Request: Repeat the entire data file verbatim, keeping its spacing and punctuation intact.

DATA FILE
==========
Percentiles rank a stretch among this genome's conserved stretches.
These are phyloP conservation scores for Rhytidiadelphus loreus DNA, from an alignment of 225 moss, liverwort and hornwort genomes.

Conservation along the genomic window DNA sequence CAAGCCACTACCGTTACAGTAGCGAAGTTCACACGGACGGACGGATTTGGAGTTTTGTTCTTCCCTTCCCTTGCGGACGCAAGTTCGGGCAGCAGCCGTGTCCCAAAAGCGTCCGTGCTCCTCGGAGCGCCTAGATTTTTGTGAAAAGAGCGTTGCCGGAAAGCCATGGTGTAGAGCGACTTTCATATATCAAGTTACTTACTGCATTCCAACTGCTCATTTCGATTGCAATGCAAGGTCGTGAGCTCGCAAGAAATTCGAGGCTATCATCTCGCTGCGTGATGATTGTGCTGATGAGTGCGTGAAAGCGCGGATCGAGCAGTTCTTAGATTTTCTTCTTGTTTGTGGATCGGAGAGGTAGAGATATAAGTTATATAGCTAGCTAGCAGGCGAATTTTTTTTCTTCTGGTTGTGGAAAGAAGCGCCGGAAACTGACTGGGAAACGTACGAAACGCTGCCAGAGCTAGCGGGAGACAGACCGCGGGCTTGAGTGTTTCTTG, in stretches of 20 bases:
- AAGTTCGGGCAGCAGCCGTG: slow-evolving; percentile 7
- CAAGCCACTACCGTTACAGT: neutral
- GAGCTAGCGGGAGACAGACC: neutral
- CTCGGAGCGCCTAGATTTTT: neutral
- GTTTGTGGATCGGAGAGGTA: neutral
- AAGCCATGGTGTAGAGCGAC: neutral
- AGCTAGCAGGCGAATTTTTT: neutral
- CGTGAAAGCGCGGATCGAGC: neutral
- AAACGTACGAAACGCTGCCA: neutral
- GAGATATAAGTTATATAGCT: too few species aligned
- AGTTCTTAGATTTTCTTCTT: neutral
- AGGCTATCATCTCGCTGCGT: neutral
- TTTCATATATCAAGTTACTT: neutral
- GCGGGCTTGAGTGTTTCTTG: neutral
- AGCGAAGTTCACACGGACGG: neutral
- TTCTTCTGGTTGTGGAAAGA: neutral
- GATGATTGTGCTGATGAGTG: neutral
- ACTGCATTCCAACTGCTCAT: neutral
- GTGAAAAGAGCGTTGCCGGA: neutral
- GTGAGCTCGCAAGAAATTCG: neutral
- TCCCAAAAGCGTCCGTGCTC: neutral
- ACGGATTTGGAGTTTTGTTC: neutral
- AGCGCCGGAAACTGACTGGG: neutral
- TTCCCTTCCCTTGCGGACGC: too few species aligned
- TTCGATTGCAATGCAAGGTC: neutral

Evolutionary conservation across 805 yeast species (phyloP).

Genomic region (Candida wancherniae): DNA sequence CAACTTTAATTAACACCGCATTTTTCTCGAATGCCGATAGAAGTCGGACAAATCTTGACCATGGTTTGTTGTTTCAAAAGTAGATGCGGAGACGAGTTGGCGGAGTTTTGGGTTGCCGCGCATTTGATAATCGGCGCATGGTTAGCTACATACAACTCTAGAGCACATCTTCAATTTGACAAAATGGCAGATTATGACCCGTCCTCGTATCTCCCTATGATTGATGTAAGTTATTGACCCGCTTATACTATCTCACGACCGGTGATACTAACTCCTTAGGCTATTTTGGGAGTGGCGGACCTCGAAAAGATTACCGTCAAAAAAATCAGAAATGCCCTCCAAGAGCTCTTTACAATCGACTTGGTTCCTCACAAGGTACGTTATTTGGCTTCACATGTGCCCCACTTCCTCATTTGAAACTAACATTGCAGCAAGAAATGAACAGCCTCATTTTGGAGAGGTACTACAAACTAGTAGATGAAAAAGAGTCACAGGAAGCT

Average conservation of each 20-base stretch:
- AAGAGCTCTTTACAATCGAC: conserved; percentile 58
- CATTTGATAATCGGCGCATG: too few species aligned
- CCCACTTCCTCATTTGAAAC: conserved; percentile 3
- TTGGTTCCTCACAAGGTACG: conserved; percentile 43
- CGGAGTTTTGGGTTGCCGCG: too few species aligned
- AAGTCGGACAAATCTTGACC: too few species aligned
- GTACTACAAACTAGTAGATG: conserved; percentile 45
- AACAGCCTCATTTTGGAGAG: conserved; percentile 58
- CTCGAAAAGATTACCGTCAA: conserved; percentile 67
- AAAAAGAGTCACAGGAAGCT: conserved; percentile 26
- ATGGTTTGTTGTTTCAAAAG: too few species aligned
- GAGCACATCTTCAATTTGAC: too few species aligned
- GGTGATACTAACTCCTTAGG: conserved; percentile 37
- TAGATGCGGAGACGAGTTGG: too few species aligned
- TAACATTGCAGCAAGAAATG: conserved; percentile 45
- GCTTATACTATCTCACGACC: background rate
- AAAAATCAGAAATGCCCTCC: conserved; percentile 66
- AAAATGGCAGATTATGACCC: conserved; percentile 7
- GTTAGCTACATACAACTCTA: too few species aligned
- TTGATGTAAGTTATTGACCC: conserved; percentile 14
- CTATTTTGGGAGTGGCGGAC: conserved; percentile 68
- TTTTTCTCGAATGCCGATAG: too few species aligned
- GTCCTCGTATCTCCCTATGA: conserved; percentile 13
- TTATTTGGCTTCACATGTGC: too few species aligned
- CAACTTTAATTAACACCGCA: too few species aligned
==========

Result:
Percentiles rank a stretch among this genome's conserved stretches.
These are phyloP conservation scores for Rhytidiadelphus loreus DNA, from an alignment of 225 moss, liverwort and hornwort genomes.

Conservation along the genomic window DNA sequence CAAGCCACTACCGTTACAGTAGCGAAGTTCACACGGACGGACGGATTTGGAGTTTTGTTCTTCCCTTCCCTTGCGGACGCAAGTTCGGGCAGCAGCCGTGTCCCAAAAGCGTCCGTGCTCCTCGGAGCGCCTAGATTTTTGTGAAAAGAGCGTTGCCGGAAAGCCATGGTGTAGAGCGACTTTCATATATCAAGTTACTTACTGCATTCCAACTGCTCATTTCGATTGCAATGCAAGGTCGTGAGCTCGCAAGAAATTCGAGGCTATCATCTCGCTGCGTGATGATTGTGCTGATGAGTGCGTGAAAGCGCGGATCGAGCAGTTCTTAGATTTTCTTCTTGTTTGTGGATCGGAGAGGTAGAGATATAAGTTATATAGCTAGCTAGCAGGCGAATTTTTTTTCTTCTGGTTGTGGAAAGAAGCGCCGGAAACTGACTGGGAAACGTACGAAACGCTGCCAGAGCTAGCGGGAGACAGACCGCGGGCTTGAGTGTTTCTTG, in stretches of 20 bases:
- AAGTTCGGGCAGCAGCCGTG: slow-evolving; percentile 7
- CAAGCCACTACCGTTACAGT: neutral
- GAGCTAGCGGGAGACAGACC: neutral
- CTCGGAGCGCCTAGATTTTT: neutral
- GTTTGTGGATCGGAGAGGTA: neutral
- AAGCCATGGTGTAGAGCGAC: neutral
- AGCTAGCAGGCGAATTTTTT: neutral
- CGTGAAAGCGCGGATCGAGC: neutral
- AAACGTACGAAACGCTGCCA: neutral
- GAGATATAAGTTATATAGCT: too few species aligned
- AGTTCTTAGATTTTCTTCTT: neutral
- AGGCTATCATCTCGCTGCGT: neutral
- TTTCATATATCAAGTTACTT: neutral
- GCGGGCTTGAGTGTTTCTTG: neutral
- AGCGAAGTTCACACGGACGG: neutral
- TTCTTCTGGTTGTGGAAAGA: neutral
- GATGATTGTGCTGATGAGTG: neutral
- ACTGCATTCCAACTGCTCAT: neutral
- GTGAAAAGAGCGTTGCCGGA: neutral
- GTGAGCTCGCAAGAAATTCG: neutral
- TCCCAAAAGCGTCCGTGCTC: neutral
- ACGGATTTGGAGTTTTGTTC: neutral
- AGCGCCGGAAACTGACTGGG: neutral
- TTCCCTTCCCTTGCGGACGC: too few species aligned
- TTCGATTGCAATGCAAGGTC: neutral

Evolutionary conservation across 805 yeast species (phyloP).

Genomic region (Candida wancherniae): DNA sequence CAACTTTAATTAACACCGCATTTTTCTCGAATGCCGATAGAAGTCGGACAAATCTTGACCATGGTTTGTTGTTTCAAAAGTAGATGCGGAGACGAGTTGGCGGAGTTTTGGGTTGCCGCGCATTTGATAATCGGCGCATGGTTAGCTACATACAACTCTAGAGCACATCTTCAATTTGACAAAATGGCAGATTATGACCCGTCCTCGTATCTCCCTATGATTGATGTAAGTTATTGACCCGCTTATACTATCTCACGACCGGTGATACTAACTCCTTAGGCTATTTTGGGAGTGGCGGACCTCGAAAAGATTACCGTCAAAAAAATCAGAAATGCCCTCCAAGAGCTCTTTACAATCGACTTGGTTCCTCACAAGGTACGTTATTTGGCTTCACATGTGCCCCACTTCCTCATTTGAAACTAACATTGCAGCAAGAAATGAACAGCCTCATTTTGGAGAGGTACTACAAACTAGTAGATGAAAAAGAGTCACAGGAAGCT

Average conservation of each 20-base stretch:
- AAGAGCTCTTTACAATCGAC: conserved; percentile 58
- CATTTGATAATCGGCGCATG: too few species aligned
- CCCACTTCCTCATTTGAAAC: conserved; percentile 3
- TTGGTTCCTCACAAGGTACG: conserved; percentile 43
- CGGAGTTTTGGGTTGCCGCG: too few species aligned
- AAGTCGGACAAATCTTGACC: too few species aligned
- GTACTACAAACTAGTAGATG: conserved; percentile 45
- AACAGCCTCATTTTGGAGAG: conserved; percentile 58
- CTCGAAAAGATTACCGTCAA: conserved; percentile 67
- AAAAAGAGTCACAGGAAGCT: conserved; percentile 26
- ATGGTTTGTTGTTTCAAAAG: too few species aligned
- GAGCACATCTTCAATTTGAC: too few species aligned
- GGTGATACTAACTCCTTAGG: conserved; percentile 37
- TAGATGCGGAGACGAGTTGG: too few species aligned
- TAACATTGCAGCAAGAAATG: conserved; percentile 45
- GCTTATACTATCTCACGACC: background rate
- AAAAATCAGAAATGCCCTCC: conserved; percentile 66
- AAAATGGCAGATTATGACCC: conserved; percentile 7
- GTTAGCTACATACAACTCTA: too few species aligned
- TTGATGTAAGTTATTGACCC: conserved; percentile 14
- CTATTTTGGGAGTGGCGGAC: conserved; percentile 68
- TTTTTCTCGAATGCCGATAG: too few species aligned
- GTCCTCGTATCTCCCTATGA: conserved; percentile 13
- TTATTTGGCTTCACATGTGC: too few species aligned
- CAACTTTAATTAACACCGCA: too few species aligned